Researcher biography

My research focuses on understanding the aetiology and progression of neurodegeneration and pathological ageing, as well as investigating the role played by the brain's resident immune cells, the microglia, in these processes. Thus, my work can be applied for designing improved treatment strategies against age-related neurodegenerative diseases.

I have completed my Bachelor studies in biochemistry in 2006, followed by a Masters program in biochemistry and molecular biology finalised in 2008 (both at the University of Bucharest, Romania). During this period, I was awarded an ERASMUS scholarship (2006/2007) to pursue my Masters training at the Centre of Molecular Biotechnology (CEMBIO), University of Bonn, Germany. In 2014, I was awarded my Dr. rer. nat. (Ph.D. equivalent) title with the distinction magna cum laude from the University of Bonn, Germany. My doctoral studies in the laboratory of Prof. Harald Neumann led to co-first and first author papers published in Cell (2013) and Journal of Neuroscience (2014), respectively. In 2014, after being awarded the Peter Hilton Postdoctoral Early Career Research Fellowship at the Clem Jones Centre for Ageing Dementia Research (CJCADR) under the mentorship of Prof. Jürgen Götz, I relocated to Brisbane (Australia). Here, I continued to pursue my scientific interests in the field of neurodegeneration, expanding my knowledge on different cell and mouse models, with first author articles in Frontiers in Neuroscience (2015) and Journal of Neurochemistry (2016) and Aging Cell (2017).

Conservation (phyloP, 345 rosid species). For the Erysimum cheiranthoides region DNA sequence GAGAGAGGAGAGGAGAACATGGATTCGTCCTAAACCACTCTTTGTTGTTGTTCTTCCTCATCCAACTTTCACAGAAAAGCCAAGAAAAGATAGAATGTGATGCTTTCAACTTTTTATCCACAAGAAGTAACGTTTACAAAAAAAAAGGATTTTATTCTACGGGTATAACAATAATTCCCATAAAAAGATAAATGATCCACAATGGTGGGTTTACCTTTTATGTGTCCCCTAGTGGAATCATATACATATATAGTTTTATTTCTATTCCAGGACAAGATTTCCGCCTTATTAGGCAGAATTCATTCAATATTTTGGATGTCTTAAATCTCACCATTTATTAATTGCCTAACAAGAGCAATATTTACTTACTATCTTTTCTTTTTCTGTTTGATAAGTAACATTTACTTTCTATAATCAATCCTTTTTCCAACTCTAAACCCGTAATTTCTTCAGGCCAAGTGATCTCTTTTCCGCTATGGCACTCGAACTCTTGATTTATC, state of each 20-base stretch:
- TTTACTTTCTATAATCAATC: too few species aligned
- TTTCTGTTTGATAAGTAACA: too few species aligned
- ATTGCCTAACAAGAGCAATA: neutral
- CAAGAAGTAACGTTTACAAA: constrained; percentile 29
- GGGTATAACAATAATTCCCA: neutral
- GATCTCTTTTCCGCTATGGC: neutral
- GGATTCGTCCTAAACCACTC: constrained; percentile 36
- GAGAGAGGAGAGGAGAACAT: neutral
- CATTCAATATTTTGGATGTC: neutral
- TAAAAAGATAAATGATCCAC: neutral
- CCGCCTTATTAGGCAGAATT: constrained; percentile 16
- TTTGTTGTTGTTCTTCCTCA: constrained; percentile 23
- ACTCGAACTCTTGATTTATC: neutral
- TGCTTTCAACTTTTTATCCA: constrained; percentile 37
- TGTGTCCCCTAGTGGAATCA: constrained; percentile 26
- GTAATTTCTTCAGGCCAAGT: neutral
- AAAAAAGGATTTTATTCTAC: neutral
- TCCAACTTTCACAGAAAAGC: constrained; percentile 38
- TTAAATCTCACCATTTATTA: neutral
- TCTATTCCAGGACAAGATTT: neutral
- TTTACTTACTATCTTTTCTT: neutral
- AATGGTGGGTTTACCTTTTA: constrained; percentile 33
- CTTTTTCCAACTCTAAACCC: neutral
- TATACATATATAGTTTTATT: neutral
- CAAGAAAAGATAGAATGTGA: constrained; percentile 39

I am well trained in using both in vitro models (stable cell lines, primary microglial and neuronal cultures) and in vivo models, and I have expertise in a broad range of biochemical and molecular techniques ranging from imaging to functional pathway analysis and genomics.